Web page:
summary -

the course is worth it if your are a beginner. if you are at an intermediate level and want to review or get more details about deep learning methods the course is also helpful. my recommendation: yes, do the course, it’s worth the money ($300-600 depending on promotions, etc). especially if you are a beginner and you want to start in deep learning. overall i’d rate the course a solid 9/10, this is a very good course and introduction to deep learning.

if you can’t afford it there are free/cheaper options to consider:

fast ai mooc

andrew ng coursera

udacity ml

another udacity ml

another udacity nanodegree ($200)

choosing one of these options may be a good idea but your progress may be slower and you may learn less deep learning than if you did udacity’s deep learning nano dergee.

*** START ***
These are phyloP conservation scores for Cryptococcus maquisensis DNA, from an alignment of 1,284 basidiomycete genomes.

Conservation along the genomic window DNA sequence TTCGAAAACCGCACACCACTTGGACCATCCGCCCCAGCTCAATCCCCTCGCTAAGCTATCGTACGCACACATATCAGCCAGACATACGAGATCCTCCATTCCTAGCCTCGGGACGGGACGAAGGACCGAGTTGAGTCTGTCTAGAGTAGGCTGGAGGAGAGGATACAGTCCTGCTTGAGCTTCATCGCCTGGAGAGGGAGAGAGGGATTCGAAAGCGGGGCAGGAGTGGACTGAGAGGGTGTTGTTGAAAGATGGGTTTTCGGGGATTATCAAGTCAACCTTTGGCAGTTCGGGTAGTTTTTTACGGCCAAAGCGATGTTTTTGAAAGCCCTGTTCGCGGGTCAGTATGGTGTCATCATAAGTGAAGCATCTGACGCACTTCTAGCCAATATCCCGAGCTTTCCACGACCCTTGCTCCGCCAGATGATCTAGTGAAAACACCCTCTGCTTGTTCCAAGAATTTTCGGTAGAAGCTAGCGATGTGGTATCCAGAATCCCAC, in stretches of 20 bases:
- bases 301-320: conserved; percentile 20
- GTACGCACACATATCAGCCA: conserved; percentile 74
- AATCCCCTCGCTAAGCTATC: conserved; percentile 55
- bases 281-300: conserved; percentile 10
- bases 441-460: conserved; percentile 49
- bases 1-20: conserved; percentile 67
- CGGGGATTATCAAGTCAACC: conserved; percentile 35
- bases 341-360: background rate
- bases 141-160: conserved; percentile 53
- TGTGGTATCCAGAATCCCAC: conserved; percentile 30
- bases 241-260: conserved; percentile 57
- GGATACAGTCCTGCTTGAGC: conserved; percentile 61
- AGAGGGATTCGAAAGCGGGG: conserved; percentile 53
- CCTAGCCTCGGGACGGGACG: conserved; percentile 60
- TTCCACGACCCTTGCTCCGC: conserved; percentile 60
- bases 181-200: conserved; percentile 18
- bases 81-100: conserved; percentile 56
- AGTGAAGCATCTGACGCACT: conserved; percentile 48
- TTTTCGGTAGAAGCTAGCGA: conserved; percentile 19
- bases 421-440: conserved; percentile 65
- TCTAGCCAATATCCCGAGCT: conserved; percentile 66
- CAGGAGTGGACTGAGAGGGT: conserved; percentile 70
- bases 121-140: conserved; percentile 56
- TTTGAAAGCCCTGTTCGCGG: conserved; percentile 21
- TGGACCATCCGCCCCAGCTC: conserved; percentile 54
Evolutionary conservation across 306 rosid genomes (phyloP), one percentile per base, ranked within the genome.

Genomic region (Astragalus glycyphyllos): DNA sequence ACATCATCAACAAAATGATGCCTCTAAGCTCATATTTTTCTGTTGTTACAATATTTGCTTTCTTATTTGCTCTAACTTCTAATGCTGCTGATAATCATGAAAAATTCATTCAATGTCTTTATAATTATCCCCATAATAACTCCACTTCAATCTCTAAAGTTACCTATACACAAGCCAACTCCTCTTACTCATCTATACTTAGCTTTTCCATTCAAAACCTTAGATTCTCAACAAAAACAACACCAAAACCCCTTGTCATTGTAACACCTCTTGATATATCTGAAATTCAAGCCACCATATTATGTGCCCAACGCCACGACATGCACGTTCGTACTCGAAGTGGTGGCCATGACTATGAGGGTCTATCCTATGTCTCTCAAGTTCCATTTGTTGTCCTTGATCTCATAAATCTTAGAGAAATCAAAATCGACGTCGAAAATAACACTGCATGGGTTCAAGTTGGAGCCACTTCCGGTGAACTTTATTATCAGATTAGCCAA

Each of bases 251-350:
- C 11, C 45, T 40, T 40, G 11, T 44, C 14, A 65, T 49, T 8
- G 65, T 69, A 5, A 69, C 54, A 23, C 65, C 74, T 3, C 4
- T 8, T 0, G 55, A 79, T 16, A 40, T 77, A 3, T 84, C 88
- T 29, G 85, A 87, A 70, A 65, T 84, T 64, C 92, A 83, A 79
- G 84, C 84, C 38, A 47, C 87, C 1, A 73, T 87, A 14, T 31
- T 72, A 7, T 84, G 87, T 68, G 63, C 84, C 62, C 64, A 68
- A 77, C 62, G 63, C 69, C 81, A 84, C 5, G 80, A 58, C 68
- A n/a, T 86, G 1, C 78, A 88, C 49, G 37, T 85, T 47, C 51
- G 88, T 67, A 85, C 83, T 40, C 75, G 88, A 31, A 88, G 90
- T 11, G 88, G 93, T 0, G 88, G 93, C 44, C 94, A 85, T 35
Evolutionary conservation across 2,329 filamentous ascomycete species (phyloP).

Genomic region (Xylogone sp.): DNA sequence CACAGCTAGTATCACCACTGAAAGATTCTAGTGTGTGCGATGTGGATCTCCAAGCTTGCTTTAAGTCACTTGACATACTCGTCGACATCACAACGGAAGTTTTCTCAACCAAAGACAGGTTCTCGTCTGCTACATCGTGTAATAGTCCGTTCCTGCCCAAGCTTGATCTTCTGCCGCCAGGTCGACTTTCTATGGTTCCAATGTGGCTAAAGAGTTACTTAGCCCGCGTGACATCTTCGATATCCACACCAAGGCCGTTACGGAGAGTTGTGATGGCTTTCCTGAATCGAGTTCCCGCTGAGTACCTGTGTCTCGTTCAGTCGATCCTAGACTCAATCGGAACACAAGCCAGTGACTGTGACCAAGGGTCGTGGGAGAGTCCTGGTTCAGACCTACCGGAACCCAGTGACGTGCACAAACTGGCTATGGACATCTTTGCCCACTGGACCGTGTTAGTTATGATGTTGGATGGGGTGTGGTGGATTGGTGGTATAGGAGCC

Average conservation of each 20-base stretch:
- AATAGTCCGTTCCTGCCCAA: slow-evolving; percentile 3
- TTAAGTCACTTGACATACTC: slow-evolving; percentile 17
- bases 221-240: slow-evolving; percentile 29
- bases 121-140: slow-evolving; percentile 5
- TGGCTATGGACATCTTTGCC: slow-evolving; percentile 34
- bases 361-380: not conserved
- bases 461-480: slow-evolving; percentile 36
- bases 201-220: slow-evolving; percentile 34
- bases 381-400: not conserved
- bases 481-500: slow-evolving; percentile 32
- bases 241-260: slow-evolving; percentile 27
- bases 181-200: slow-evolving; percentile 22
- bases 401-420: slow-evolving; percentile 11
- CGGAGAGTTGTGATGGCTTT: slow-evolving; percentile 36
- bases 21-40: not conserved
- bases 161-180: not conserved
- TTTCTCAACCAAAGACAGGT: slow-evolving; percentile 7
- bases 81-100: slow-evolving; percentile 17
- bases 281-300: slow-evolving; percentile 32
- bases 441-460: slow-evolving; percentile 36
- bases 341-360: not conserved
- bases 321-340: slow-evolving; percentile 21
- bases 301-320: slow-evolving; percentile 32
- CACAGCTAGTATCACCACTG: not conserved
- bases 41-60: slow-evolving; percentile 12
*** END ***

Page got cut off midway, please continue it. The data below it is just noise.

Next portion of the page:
notes -

these are videos by siraj raval, an educator and youtuber, throughout the course who makes really great videos about machine learning. i wanted to focus on udacity’s content in this review. i highly recommend you go checkout siraj’s video series’ as well. all videos are available for free on youtube and he will teach you how to prcatically use many machine learning tools.

the course forums were really useful and a very cool way to interact with students/taechers. i wanted to keep this writeup about the actual course content though.

thanks for reading, if you enjoyed check out my website:

http://yvanscher.com/